Showing students where and when American society has failed to live up to the standard of “all men are created equal” is a key driver of critical race theory, says one higher ed expert.
The concept, which now being banned in a growing number of schools, can help students understand of the roles race snd racism have played in the context of various academic subjects, says Vida A. Robertson, director of the Center for Critical Race Studies and an associate professor of English and humanities at the University of Houston-Downtown.
“Educators should allow appropriately aged students insight into the systematic use of race as a means of organizing the power, resources, and opportunities of our society,” Robertson says.
“The goal of CRT is to equip students with the ability to change the systems, structures and institutions that maintain racial inequities,” Robertson says.
But lawmakers in many states have banned—or are moving to prohibit—the teaching of critical race theory schools at the same time as many educators seek to incorporate anti-racism into instruction in the wake of the social justice protests of the summer of 2020.
Opponents have argued that critical race theory, also known as CRT, unfairly targets white students in its focus on systemic racism today and throughout U.S. history.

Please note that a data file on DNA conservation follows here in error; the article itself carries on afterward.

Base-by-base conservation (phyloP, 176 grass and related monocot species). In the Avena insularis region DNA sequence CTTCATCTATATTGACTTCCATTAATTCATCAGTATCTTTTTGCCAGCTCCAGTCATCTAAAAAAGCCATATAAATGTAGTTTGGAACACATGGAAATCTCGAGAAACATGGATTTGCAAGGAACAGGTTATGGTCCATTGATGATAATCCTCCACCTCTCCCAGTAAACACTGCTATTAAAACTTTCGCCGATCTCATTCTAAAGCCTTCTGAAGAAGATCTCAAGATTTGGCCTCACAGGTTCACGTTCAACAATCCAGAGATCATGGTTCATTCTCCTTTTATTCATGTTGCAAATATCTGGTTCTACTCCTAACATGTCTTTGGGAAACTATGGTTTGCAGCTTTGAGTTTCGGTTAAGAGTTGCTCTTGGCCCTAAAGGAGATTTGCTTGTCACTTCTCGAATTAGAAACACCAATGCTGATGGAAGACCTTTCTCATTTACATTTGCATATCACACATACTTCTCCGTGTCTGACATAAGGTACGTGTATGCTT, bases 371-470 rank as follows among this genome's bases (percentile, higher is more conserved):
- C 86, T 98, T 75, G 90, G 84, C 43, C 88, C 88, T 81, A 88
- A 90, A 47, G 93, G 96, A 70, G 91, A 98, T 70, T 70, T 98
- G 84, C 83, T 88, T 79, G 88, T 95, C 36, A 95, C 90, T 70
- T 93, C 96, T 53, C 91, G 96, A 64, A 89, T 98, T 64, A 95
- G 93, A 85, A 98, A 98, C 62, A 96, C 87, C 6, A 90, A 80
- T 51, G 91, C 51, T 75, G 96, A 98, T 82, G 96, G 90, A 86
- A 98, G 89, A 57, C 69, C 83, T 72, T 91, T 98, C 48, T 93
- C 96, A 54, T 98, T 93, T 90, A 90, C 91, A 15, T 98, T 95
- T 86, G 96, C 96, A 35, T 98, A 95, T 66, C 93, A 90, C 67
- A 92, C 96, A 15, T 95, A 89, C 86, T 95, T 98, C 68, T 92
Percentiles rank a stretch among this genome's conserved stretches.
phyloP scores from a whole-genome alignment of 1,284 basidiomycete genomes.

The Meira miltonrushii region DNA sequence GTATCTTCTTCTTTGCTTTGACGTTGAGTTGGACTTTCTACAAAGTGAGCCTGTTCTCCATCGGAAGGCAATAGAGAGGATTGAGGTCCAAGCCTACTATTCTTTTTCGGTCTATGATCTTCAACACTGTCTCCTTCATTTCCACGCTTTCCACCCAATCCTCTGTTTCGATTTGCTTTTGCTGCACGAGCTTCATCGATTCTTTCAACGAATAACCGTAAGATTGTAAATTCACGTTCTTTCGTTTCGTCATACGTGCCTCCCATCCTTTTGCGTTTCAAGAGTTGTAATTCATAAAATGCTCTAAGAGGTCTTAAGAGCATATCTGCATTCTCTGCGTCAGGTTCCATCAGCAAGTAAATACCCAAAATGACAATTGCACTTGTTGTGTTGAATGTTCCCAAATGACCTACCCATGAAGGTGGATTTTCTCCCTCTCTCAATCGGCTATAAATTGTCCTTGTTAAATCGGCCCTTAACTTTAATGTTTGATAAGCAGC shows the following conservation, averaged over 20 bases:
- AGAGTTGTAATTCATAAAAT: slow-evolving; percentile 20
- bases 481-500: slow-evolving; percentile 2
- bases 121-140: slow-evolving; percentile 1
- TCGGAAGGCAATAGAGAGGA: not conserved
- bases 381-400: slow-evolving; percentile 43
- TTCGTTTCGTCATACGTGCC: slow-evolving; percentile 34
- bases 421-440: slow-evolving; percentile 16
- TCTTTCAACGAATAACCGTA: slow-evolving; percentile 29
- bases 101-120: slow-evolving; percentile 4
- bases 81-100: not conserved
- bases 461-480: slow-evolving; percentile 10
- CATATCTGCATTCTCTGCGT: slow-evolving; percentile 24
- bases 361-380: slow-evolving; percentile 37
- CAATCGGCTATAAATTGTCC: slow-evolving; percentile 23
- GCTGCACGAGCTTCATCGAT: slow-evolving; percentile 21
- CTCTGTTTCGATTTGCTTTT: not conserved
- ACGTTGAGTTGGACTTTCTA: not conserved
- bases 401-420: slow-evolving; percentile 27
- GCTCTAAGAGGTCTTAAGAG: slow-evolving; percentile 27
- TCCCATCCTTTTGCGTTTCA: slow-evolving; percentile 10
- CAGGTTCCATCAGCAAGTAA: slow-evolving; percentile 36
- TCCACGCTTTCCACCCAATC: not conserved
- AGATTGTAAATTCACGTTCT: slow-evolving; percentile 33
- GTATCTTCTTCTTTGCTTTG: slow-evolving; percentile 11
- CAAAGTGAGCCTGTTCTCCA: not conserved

Here, Roberston provides administrators and teacher some guidance in teaching critical race theory and anti-racism:
1. How do scholars define critical race theory?
Critical race theory is the theoretical approach and framework of legal analysis based on the premise that race is not a natural or biological feature of humanity. If race is not a biological category then it must be a sociological tool use to organize a society for the purpose of dictating and maintaining certain political, social, and economic objectives and disparities.
These societal priorities are implemented through the social systems, structures and procedures performed by the society’s institutions and customary practices.
Critical race theory has 5 foundational concepts:
- Race is not biological; it is a sociological construct.
- Racism is a normal, common and systemic mechanism that racial differences and racial inequalities are maintained.
- Race and racism are “materially deterministic,” that is to say, race and racism advantage the dominant group and therefore any racial advancement or racial equity measure will only occur if it benefits the dominant group (in the case of the U.S., white Americans).
- Racial identity is a dynamic process that changes depending on the needs or interests of the dominant group. Different racial groups are racialized differently at different moments in time for different reasons.
- Because of these dynamics, racialized and marginalized peoples have unique insight into the nature of oppressive systems, structures and institutions.
2. How do educators have to adjust their curriculum to embed critical race theory and anti-racism?
By consciously and intentionally utilizing marginalized voices and experiences in the teaching of their respective disciplines, educators can disrupt the default European orientation of the American education system.